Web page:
Nuclear Power's Public Opinion Rollercoaster from Three Mile Island to Fukushima
- Kit R. Roane
In March of 1979, the news of an accident at the nuclear power plant at Three Mile Island near Harrisburg, Pennsylvania sent reporters rushing to the scene, while some 140,000 residents eventually fled from surrounding towns in fear and confusion.
The worst-case scenario was already familiar to Americans, thanks to Hollywood. It had recently released “The China Syndrome,” a thriller about an accident at a nuclear plant, and the film was playing in theaters across the country. Many viewers found it easy to conflate the disaster unfolding on the big screen with the real one taking place in Pennsylvania Dutch country.
Fortunately, the thing most feared – a complete meltdown of the reactor core and a massive release of radiation – never happened in the movie or at Three Mile Island.
But there were consequences. The accident was the worst at a commercial nuclear plant in U.S. history. It showed how quickly America’s nuclear dream could turn into nightmare. That lesson stuck. Scores of reactors were cancelled, and the nuclear industry in America fell into something like cold storage.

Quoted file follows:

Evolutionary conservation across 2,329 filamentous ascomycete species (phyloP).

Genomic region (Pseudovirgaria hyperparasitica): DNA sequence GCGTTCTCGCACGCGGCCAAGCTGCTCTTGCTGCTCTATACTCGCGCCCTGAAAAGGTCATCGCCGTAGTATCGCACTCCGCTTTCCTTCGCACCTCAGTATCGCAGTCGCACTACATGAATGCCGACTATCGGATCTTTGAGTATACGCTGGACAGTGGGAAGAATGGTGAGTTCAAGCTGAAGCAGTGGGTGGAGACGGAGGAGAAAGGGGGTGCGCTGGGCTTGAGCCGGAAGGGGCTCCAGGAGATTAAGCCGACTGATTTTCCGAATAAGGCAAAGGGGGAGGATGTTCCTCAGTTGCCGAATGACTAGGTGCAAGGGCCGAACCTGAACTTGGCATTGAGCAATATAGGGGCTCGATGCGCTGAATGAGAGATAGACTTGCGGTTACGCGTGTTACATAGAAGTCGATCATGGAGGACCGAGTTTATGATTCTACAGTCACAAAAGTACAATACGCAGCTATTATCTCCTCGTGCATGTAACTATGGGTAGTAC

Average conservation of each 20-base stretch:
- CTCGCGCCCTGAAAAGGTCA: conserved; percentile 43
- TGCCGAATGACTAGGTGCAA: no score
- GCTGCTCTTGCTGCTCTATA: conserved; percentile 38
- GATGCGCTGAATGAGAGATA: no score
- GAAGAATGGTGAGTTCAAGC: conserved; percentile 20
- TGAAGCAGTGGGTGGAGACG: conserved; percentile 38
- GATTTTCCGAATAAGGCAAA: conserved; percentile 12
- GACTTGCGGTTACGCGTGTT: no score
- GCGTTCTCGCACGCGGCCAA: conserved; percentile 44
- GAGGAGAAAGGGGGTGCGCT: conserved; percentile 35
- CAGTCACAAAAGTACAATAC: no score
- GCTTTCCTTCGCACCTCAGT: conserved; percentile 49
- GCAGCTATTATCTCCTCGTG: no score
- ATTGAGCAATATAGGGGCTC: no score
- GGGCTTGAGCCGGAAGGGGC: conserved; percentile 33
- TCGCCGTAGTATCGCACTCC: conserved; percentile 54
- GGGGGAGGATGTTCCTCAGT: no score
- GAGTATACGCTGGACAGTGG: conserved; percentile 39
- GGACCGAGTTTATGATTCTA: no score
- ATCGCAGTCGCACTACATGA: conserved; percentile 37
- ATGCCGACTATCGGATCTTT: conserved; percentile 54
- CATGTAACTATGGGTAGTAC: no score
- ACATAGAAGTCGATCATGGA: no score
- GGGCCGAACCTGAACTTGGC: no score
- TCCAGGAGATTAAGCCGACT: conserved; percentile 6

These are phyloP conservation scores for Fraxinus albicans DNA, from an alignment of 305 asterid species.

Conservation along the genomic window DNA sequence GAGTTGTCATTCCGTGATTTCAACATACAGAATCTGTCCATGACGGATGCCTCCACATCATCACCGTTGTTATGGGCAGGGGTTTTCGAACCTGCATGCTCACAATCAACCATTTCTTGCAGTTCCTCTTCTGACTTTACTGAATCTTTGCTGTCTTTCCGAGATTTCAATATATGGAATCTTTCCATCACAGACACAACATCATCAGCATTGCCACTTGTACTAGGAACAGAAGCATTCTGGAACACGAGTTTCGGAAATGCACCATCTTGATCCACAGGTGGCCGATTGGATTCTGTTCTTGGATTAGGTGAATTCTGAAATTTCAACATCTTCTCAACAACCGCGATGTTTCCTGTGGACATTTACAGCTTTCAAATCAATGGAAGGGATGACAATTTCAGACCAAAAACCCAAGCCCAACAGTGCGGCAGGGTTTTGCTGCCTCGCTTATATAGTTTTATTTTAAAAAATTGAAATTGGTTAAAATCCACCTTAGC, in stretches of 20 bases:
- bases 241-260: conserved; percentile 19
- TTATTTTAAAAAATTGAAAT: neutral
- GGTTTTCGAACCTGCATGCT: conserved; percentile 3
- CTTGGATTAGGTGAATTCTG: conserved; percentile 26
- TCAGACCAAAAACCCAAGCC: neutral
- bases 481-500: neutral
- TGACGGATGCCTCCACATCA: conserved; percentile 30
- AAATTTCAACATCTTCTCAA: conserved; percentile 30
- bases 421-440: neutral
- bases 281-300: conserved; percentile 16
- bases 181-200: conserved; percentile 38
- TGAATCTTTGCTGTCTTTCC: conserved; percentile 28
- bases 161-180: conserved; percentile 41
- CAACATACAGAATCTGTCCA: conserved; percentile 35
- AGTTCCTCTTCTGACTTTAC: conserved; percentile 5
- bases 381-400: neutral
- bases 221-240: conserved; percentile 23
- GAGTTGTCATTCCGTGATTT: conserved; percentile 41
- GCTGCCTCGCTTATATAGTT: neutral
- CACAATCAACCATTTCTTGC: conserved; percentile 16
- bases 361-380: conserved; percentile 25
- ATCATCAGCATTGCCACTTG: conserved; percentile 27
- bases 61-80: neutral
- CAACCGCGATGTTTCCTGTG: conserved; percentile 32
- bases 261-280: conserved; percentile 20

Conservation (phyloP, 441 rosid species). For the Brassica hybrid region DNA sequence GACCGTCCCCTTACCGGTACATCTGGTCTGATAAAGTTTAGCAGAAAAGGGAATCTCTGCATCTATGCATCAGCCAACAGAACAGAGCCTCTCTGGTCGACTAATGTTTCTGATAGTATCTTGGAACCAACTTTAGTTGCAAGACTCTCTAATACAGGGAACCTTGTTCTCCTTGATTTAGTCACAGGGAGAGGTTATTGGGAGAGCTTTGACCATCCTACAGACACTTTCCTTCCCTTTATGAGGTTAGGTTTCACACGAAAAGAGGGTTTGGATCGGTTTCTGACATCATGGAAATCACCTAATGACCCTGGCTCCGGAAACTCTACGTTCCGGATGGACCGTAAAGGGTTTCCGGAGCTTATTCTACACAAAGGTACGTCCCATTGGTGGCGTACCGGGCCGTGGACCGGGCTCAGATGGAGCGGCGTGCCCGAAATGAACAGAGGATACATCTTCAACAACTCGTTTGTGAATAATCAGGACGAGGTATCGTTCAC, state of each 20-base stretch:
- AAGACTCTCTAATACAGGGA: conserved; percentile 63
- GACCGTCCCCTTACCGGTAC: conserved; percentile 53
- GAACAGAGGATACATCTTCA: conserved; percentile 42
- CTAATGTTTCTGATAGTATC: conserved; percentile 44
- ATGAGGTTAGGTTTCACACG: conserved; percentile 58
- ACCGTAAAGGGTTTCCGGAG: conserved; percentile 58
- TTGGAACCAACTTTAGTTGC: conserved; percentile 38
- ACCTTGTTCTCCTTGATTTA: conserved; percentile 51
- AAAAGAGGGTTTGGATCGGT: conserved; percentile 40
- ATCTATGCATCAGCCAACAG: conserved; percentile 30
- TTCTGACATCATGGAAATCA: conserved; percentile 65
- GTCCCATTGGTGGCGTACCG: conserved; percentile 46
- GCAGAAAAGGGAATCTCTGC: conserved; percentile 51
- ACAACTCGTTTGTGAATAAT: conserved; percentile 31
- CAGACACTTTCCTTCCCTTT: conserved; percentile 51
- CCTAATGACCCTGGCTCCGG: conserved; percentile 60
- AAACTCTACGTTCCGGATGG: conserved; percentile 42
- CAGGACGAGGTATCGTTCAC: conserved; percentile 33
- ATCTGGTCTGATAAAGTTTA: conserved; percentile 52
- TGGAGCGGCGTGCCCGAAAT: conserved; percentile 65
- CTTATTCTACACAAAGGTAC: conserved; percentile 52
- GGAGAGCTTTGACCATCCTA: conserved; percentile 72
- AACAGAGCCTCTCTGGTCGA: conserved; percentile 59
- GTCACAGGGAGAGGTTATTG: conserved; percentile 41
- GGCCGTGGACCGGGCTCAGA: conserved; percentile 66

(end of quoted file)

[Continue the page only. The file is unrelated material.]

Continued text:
The dream, however, never really died. You might be surprised who’s taken up that cause today. The question is whether America is ready to embrace a nuclear future?
More Like This
Future of Food
A small South Dakota farm holds lessons for feeding a crowded and less predictable world.
What Is a Healthy Diet? The Answers Are Unsatisfying
Thirty-five years after the first dietary guidelines, how much do we really know about the science behind a healthy diet?
Selling the Code: Can Genetic Testing Services Really Predict Your Future?
Today, companies market genetic tests for everything from cancer to diet and exercise. But how much can tests like 23andme really predict?
Blackout: Understanding the US Power Grid's Vulnerability from the 2004 Failure
In 2003, a blackout crippled areas of the U.S. and Canada, leaving some 50 million people in the dark. Years later, we are still grappling with concerns over the vulnerability of our power grid.